March 12th, 2012
a good start

My garden and my blog have a lot in common these days. Both have been dormant and inactive all winter, showing only the occasional sign of life—a post about Christmas trees here, some winter kale leaves there.

And my mind has a lot in common with my compost pile. I’m always adding to it—kitchen scraps of pop culture, grass clippings from the internet, armloads of leaves from my family tree—and slowly the process of composting and composing continues.

Let this blog post be the first of many for the season. Let this short essay be the potting mix in the seed tray. Let this little story be the newspaper pots all filled up and ready to plant. Let today’s post be the first of the onion shoots poking through soil.


Yes, I feel it. I am waking from my hibernation—as a writer and a gardener.

Two months ago I posted a list of my gardening goals for the year. My first two goals are intrinsically connected. The first was to grow only what I start from seed myself. Ambitious? Yes. Impossible? No. My second goal was to grow only High Mowing Organic Seeds. When I wrote to High Mowing, they graciously agreed to supply my seeds this year.  So you can imagine how happy I was when the big envelope from Vermont showed up in my mailbox.


Last week my daughter and I started our onions, ‘Siskiyou Sweet Walla Walla‘ and ‘Dakota Tears,’ and this morning we saw the first little green shoots. This week, we’ll start even more.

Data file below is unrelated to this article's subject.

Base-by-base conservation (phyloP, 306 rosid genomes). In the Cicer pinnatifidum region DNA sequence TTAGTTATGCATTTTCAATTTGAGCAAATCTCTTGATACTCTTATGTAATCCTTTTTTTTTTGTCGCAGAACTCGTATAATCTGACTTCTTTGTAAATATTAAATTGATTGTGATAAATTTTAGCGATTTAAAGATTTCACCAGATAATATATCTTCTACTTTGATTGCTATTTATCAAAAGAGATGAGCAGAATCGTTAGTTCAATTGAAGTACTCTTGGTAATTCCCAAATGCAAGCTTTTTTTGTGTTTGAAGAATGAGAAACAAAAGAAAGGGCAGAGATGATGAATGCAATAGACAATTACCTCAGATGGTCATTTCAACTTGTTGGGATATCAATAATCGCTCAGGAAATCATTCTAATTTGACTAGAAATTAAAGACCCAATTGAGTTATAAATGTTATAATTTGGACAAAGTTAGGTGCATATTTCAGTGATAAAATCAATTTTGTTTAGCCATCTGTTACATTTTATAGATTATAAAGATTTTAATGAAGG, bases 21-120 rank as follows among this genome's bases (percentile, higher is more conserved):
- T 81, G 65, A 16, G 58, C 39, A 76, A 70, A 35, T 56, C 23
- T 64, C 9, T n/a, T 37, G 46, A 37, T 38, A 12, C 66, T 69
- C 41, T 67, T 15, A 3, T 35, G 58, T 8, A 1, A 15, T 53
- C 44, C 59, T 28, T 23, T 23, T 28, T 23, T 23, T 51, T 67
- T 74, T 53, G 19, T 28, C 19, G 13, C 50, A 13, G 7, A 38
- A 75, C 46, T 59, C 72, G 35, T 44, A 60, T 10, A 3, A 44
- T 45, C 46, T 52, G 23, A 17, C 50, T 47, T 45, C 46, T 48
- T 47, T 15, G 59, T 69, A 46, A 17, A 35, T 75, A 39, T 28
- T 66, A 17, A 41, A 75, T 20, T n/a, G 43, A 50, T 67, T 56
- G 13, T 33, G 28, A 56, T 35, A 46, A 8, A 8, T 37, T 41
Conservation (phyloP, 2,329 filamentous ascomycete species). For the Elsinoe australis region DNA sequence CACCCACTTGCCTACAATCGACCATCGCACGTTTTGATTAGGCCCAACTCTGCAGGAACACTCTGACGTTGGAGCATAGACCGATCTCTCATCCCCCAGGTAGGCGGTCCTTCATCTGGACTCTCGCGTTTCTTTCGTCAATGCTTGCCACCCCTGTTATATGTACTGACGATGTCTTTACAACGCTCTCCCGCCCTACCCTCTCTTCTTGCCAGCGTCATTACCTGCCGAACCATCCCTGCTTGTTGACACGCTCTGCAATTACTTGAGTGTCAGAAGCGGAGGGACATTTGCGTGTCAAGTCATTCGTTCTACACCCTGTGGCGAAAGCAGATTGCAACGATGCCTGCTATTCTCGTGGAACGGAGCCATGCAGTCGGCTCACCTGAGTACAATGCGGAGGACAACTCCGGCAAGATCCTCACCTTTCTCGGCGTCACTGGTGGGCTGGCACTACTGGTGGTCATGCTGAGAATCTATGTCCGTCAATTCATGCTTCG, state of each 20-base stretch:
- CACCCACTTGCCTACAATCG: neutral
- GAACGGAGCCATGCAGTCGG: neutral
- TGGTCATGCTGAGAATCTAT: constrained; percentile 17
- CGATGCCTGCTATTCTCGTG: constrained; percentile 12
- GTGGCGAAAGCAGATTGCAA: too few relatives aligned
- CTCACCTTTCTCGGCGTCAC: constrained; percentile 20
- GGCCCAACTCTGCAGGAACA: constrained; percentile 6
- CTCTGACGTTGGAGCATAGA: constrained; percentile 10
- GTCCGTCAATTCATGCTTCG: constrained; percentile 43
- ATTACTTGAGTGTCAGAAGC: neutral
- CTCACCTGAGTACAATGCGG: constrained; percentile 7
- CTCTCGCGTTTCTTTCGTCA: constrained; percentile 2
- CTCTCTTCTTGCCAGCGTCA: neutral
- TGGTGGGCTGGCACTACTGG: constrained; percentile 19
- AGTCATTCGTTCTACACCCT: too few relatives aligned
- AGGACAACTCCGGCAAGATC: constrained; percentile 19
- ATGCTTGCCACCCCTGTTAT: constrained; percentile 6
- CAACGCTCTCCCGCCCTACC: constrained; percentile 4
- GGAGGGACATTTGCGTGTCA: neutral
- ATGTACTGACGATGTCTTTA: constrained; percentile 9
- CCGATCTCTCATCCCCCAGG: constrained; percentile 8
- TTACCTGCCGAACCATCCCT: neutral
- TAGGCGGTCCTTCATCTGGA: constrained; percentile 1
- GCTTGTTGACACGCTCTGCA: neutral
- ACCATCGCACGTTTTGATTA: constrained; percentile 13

And yesterday, I was lucky enough to spend some time in the garden. I’m trying out a Sun Joe electric tiller and was able to get a nice patch of garden ready to plant. That little machine has some kick to it. In a few weeks, I’ll be posting a review of the tiller and giving one away to some lucky reader. Stay tuned.


And so this imperfect plot continues….

January 12th, 2012
My Top 10 Gardening Goals for 2012

My garden at sunrise, early January, as seen from my bathroom window.

Let me be clear: I’m not a New Year’s resolution kind of guy. Which is why this post isn’t really a list of New Year’s resolutions, but more of a list of My Top 10 Gardening Goals for 2012. Ready? Here we go:

1. I will start all of my own seeds.
Last year, I had great luck with the seeds I started indoors and most that I sowed directly. But I also supplemented my plantings with seedlings from the Rodale Institute’s Spring Plant Sale. And what really overcrowded my garden last year were the extra seedlings I brought home from work, things that Doug Hall started in the greenhouse for the test garden, things like tomatoes and peppers, and celeriac. Don’t get me wrong: I appreciate free stuff like you couldn’t imagine. But this year, I’m taking a less-is-more approach—a Thoreau-like tact of simplistic self-sufficiency: If I didn’t start it from seed, then it’s not going in my garden. One possible caveat: Strawberries (see #6).

2. I will only grow seeds from High Mowing Organic Seeds.
I love their seeds. I love their company.

3. I will not over-plant tomatoes.
Every year, I seem to have too many tomato plants. Not this year. No, I will have the exact right number. Whatever that is.